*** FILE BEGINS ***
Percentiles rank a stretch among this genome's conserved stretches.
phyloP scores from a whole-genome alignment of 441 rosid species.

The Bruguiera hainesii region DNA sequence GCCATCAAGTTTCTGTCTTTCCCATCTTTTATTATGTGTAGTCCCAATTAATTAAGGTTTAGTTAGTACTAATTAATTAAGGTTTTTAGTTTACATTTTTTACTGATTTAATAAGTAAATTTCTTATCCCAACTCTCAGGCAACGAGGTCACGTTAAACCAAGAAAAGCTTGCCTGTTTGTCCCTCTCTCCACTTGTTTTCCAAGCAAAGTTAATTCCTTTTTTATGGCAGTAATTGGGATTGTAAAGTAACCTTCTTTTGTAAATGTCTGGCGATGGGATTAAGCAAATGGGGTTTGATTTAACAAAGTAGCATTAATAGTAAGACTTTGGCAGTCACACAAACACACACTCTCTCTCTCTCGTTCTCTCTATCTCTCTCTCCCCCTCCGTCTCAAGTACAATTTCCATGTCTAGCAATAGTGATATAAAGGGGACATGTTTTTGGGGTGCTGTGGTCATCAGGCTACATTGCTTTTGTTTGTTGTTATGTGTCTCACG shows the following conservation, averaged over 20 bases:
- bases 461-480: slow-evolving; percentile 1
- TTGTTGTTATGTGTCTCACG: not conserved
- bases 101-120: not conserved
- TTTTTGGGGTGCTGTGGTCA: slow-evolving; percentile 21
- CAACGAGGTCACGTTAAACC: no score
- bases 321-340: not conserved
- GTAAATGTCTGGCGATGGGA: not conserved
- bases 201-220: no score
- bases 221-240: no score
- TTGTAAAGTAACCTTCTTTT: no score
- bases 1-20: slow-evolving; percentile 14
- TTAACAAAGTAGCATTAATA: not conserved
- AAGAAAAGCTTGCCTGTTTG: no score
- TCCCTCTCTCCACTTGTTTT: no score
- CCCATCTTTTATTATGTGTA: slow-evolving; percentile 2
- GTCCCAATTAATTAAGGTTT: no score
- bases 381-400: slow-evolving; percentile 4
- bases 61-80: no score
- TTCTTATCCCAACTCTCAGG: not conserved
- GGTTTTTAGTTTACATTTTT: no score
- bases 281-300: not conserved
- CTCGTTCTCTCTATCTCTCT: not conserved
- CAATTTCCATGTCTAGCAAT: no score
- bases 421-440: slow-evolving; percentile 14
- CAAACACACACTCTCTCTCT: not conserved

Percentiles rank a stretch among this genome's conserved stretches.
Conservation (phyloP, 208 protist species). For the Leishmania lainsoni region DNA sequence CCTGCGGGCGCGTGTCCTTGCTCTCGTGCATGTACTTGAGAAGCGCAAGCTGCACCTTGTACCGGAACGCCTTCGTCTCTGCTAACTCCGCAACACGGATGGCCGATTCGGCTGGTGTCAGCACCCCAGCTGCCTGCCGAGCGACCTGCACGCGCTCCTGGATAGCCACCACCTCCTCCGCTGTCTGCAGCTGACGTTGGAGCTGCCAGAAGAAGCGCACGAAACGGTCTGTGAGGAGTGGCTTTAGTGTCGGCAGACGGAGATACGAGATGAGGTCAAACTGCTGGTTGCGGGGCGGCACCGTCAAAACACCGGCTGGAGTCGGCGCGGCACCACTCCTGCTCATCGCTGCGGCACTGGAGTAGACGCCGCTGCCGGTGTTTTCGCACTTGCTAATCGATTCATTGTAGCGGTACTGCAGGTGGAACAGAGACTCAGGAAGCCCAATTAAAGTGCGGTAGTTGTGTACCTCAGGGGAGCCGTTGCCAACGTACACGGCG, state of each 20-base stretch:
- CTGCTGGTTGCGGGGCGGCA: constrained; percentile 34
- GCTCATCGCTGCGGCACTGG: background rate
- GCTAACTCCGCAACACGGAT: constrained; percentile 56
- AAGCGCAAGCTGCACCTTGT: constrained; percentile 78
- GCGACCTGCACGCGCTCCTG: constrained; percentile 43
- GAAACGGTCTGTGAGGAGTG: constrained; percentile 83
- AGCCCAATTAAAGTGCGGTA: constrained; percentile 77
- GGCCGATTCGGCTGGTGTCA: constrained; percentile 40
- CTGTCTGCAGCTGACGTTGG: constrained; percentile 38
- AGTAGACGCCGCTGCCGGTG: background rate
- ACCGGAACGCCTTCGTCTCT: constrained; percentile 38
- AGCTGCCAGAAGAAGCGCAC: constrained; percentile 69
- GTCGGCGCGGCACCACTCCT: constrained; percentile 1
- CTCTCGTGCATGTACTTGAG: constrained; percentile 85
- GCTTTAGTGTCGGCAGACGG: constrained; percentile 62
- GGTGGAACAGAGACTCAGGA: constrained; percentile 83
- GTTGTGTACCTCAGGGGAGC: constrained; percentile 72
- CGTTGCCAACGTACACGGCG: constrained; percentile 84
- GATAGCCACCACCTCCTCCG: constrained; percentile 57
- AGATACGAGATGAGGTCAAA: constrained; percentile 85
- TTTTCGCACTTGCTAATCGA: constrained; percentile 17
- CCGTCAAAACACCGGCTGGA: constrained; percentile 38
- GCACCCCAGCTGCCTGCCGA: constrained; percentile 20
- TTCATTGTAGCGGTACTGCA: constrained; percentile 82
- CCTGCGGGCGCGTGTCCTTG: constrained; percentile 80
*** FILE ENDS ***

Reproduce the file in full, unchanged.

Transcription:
Percentiles rank a stretch among this genome's conserved stretches.
phyloP scores from a whole-genome alignment of 441 rosid species.

The Bruguiera hainesii region DNA sequence GCCATCAAGTTTCTGTCTTTCCCATCTTTTATTATGTGTAGTCCCAATTAATTAAGGTTTAGTTAGTACTAATTAATTAAGGTTTTTAGTTTACATTTTTTACTGATTTAATAAGTAAATTTCTTATCCCAACTCTCAGGCAACGAGGTCACGTTAAACCAAGAAAAGCTTGCCTGTTTGTCCCTCTCTCCACTTGTTTTCCAAGCAAAGTTAATTCCTTTTTTATGGCAGTAATTGGGATTGTAAAGTAACCTTCTTTTGTAAATGTCTGGCGATGGGATTAAGCAAATGGGGTTTGATTTAACAAAGTAGCATTAATAGTAAGACTTTGGCAGTCACACAAACACACACTCTCTCTCTCTCGTTCTCTCTATCTCTCTCTCCCCCTCCGTCTCAAGTACAATTTCCATGTCTAGCAATAGTGATATAAAGGGGACATGTTTTTGGGGTGCTGTGGTCATCAGGCTACATTGCTTTTGTTTGTTGTTATGTGTCTCACG shows the following conservation, averaged over 20 bases:
- bases 461-480: slow-evolving; percentile 1
- TTGTTGTTATGTGTCTCACG: not conserved
- bases 101-120: not conserved
- TTTTTGGGGTGCTGTGGTCA: slow-evolving; percentile 21
- CAACGAGGTCACGTTAAACC: no score
- bases 321-340: not conserved
- GTAAATGTCTGGCGATGGGA: not conserved
- bases 201-220: no score
- bases 221-240: no score
- TTGTAAAGTAACCTTCTTTT: no score
- bases 1-20: slow-evolving; percentile 14
- TTAACAAAGTAGCATTAATA: not conserved
- AAGAAAAGCTTGCCTGTTTG: no score
- TCCCTCTCTCCACTTGTTTT: no score
- CCCATCTTTTATTATGTGTA: slow-evolving; percentile 2
- GTCCCAATTAATTAAGGTTT: no score
- bases 381-400: slow-evolving; percentile 4
- bases 61-80: no score
- TTCTTATCCCAACTCTCAGG: not conserved
- GGTTTTTAGTTTACATTTTT: no score
- bases 281-300: not conserved
- CTCGTTCTCTCTATCTCTCT: not conserved
- CAATTTCCATGTCTAGCAAT: no score
- bases 421-440: slow-evolving; percentile 14
- CAAACACACACTCTCTCTCT: not conserved

Percentiles rank a stretch among this genome's conserved stretches.
Conservation (phyloP, 208 protist species). For the Leishmania lainsoni region DNA sequence CCTGCGGGCGCGTGTCCTTGCTCTCGTGCATGTACTTGAGAAGCGCAAGCTGCACCTTGTACCGGAACGCCTTCGTCTCTGCTAACTCCGCAACACGGATGGCCGATTCGGCTGGTGTCAGCACCCCAGCTGCCTGCCGAGCGACCTGCACGCGCTCCTGGATAGCCACCACCTCCTCCGCTGTCTGCAGCTGACGTTGGAGCTGCCAGAAGAAGCGCACGAAACGGTCTGTGAGGAGTGGCTTTAGTGTCGGCAGACGGAGATACGAGATGAGGTCAAACTGCTGGTTGCGGGGCGGCACCGTCAAAACACCGGCTGGAGTCGGCGCGGCACCACTCCTGCTCATCGCTGCGGCACTGGAGTAGACGCCGCTGCCGGTGTTTTCGCACTTGCTAATCGATTCATTGTAGCGGTACTGCAGGTGGAACAGAGACTCAGGAAGCCCAATTAAAGTGCGGTAGTTGTGTACCTCAGGGGAGCCGTTGCCAACGTACACGGCG, state of each 20-base stretch:
- CTGCTGGTTGCGGGGCGGCA: constrained; percentile 34
- GCTCATCGCTGCGGCACTGG: background rate
- GCTAACTCCGCAACACGGAT: constrained; percentile 56
- AAGCGCAAGCTGCACCTTGT: constrained; percentile 78
- GCGACCTGCACGCGCTCCTG: constrained; percentile 43
- GAAACGGTCTGTGAGGAGTG: constrained; percentile 83
- AGCCCAATTAAAGTGCGGTA: constrained; percentile 77
- GGCCGATTCGGCTGGTGTCA: constrained; percentile 40
- CTGTCTGCAGCTGACGTTGG: constrained; percentile 38
- AGTAGACGCCGCTGCCGGTG: background rate
- ACCGGAACGCCTTCGTCTCT: constrained; percentile 38
- AGCTGCCAGAAGAAGCGCAC: constrained; percentile 69
- GTCGGCGCGGCACCACTCCT: constrained; percentile 1
- CTCTCGTGCATGTACTTGAG: constrained; percentile 85
- GCTTTAGTGTCGGCAGACGG: constrained; percentile 62
- GGTGGAACAGAGACTCAGGA: constrained; percentile 83
- GTTGTGTACCTCAGGGGAGC: constrained; percentile 72
- CGTTGCCAACGTACACGGCG: constrained; percentile 84
- GATAGCCACCACCTCCTCCG: constrained; percentile 57
- AGATACGAGATGAGGTCAAA: constrained; percentile 85
- TTTTCGCACTTGCTAATCGA: constrained; percentile 17
- CCGTCAAAACACCGGCTGGA: constrained; percentile 38
- GCACCCCAGCTGCCTGCCGA: constrained; percentile 20
- TTCATTGTAGCGGTACTGCA: constrained; percentile 82
- CCTGCGGGCGCGTGTCCTTG: constrained; percentile 80